A cleric with sacred flame that has decided to give up a little wisdom for more charisma will hit less 1 out of 20 times, but all the other times he does hit he gains a bigger bonus.

My argument at this point is that it is WAY too early in 4e to make a blanket statement like, "18 in your prime stat, or your crap". There's always a benefit to a higher primary stat, but there is a cost with it, and for some they would rather not pay the cost.

If you had read more than that one sentence, you quoted out of context, you would have seen that my posts support your counterbalance argument. But i don´t think it is way tooo early to judge... the statement "less than 18 in your main and you are crap" was never true and will never be true (2nd edition fighters excluded...)
 

Danceofmasks

First Post
It was not true in 3e, where you could buy a hitroll.
Heck, I played a sorc for years that started with 15 cha 'cos save DCs were irrelevant for the spells I took.
In 4e, less than 18 is sub-optimal.
 

It was not true in 3e, where you could buy a hitroll.
Heck, I played a sorc for years that started with 15 cha 'cos save DCs were irrelevant for the spells I took.
In 4e, less than 18 is sub-optimal.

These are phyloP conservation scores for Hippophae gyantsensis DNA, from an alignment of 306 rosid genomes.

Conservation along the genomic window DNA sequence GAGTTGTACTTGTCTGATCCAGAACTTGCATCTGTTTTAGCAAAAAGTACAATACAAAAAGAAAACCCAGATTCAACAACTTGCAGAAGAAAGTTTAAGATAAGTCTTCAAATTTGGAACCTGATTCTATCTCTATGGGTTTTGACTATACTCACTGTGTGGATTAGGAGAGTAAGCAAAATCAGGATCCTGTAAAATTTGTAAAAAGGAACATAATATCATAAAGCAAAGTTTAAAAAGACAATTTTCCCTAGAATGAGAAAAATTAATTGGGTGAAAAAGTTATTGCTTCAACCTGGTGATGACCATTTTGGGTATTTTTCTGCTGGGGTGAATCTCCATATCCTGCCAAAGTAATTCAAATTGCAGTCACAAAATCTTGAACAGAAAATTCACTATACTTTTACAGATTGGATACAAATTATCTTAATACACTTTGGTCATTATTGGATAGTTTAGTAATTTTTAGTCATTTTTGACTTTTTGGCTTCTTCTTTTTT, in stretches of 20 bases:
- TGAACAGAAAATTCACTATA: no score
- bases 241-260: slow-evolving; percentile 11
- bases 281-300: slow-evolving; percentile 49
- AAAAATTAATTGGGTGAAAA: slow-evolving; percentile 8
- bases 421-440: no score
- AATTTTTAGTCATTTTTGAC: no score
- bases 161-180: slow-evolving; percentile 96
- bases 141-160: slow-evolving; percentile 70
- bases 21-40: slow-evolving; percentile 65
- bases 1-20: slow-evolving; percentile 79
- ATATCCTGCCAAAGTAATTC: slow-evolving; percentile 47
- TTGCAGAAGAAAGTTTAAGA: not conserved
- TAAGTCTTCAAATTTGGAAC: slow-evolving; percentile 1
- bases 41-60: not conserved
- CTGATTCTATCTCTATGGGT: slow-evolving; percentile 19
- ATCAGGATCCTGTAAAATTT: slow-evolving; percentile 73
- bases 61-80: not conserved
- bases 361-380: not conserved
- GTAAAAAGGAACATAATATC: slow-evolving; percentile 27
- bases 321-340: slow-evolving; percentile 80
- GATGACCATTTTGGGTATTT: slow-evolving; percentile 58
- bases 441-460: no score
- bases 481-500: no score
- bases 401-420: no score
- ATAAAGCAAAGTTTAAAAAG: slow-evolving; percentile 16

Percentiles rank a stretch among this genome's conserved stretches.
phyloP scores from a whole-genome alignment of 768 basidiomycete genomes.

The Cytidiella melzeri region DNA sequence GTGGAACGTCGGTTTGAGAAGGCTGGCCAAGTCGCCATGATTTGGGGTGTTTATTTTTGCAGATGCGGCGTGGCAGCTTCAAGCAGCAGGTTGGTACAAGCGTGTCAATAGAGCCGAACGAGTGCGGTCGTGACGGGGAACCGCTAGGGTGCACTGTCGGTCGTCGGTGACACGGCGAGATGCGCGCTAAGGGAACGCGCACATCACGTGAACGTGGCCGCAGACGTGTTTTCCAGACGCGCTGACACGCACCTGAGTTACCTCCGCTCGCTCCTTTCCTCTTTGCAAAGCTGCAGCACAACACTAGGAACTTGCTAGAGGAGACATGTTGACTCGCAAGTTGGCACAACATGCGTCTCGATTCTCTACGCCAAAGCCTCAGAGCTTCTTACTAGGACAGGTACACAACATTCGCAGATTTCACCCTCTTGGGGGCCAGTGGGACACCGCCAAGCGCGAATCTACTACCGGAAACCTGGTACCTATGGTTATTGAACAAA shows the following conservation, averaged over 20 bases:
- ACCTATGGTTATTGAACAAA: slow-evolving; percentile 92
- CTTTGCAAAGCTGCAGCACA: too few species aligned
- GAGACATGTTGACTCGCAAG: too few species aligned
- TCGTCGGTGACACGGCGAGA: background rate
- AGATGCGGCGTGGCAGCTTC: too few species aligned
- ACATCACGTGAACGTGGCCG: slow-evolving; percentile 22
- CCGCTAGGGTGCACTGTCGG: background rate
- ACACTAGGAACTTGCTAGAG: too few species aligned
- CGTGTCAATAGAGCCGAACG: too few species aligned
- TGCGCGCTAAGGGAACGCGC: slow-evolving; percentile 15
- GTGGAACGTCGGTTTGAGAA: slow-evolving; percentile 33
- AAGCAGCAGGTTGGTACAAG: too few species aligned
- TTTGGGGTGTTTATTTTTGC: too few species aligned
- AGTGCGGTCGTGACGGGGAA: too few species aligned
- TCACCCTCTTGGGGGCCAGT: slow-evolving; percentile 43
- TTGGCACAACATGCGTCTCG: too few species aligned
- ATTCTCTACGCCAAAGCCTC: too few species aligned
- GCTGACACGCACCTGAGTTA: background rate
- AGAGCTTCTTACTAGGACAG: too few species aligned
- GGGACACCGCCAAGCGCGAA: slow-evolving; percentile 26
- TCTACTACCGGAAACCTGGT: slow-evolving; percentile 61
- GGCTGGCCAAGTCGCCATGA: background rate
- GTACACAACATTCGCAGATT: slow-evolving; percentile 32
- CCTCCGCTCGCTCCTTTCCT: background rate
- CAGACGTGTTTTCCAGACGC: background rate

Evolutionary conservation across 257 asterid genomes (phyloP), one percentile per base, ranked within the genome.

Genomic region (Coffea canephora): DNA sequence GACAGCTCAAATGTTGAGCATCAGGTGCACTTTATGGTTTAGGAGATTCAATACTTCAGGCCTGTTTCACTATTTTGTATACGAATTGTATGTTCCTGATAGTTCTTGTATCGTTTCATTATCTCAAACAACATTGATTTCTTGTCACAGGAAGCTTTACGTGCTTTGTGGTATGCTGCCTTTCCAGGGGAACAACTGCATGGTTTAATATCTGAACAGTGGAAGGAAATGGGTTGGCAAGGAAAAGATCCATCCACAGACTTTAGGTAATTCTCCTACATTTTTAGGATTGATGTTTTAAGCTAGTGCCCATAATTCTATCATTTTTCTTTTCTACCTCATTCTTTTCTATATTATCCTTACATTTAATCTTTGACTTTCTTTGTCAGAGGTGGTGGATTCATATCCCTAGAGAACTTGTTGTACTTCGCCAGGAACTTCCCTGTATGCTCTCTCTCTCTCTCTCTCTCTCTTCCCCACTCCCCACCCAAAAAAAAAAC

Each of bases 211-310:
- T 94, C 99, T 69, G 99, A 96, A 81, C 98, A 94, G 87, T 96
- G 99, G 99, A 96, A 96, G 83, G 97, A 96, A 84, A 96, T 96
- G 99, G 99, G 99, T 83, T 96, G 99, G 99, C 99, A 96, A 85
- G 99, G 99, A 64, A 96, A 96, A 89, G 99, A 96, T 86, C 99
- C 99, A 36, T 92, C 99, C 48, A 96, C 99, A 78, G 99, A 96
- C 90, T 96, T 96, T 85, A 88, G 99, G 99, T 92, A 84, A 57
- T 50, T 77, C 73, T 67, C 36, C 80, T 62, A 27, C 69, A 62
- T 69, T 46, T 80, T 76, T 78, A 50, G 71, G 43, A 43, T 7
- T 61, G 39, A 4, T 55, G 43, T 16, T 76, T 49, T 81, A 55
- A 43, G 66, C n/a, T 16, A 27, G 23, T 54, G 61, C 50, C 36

Of course less than 20 is sub-optimal... as it was true in 3rd edition too(with 18 char you had more spells per day... even when you took only spells which didn´t allow saving throws...)
actually less than 20 in your main attribute(s) and less than 18 in the rest is suboptimal... but it is nearly impossible to roll...

and if you use point buy, it is impossible... the question is always: what is more suboptimal: 20 in main 10 in all other stats, or is 16,16,14,12,10,10 less suboptimal... and without knowing the character I seriously can´t tell you which is worse...

and actually: it doesn´t matter at all... if noone tries to break the game by imbalancing characters (like focus only in attacks, neglecting defense totally...) all people should have fun...
it usually stops beeing fun, when the DM doesn´t find monsters which can stand the alpha strikes and don´t wipe the party when the alpha strike fails...
this is a serious problem in 3.5 at higher levels when the DM doesn´t say no to many many players options... including saying no to many magical items...
actually this is the way wizards and sorcerers are balanced in editions before 4th edition... a major design flaw once you hit level 7...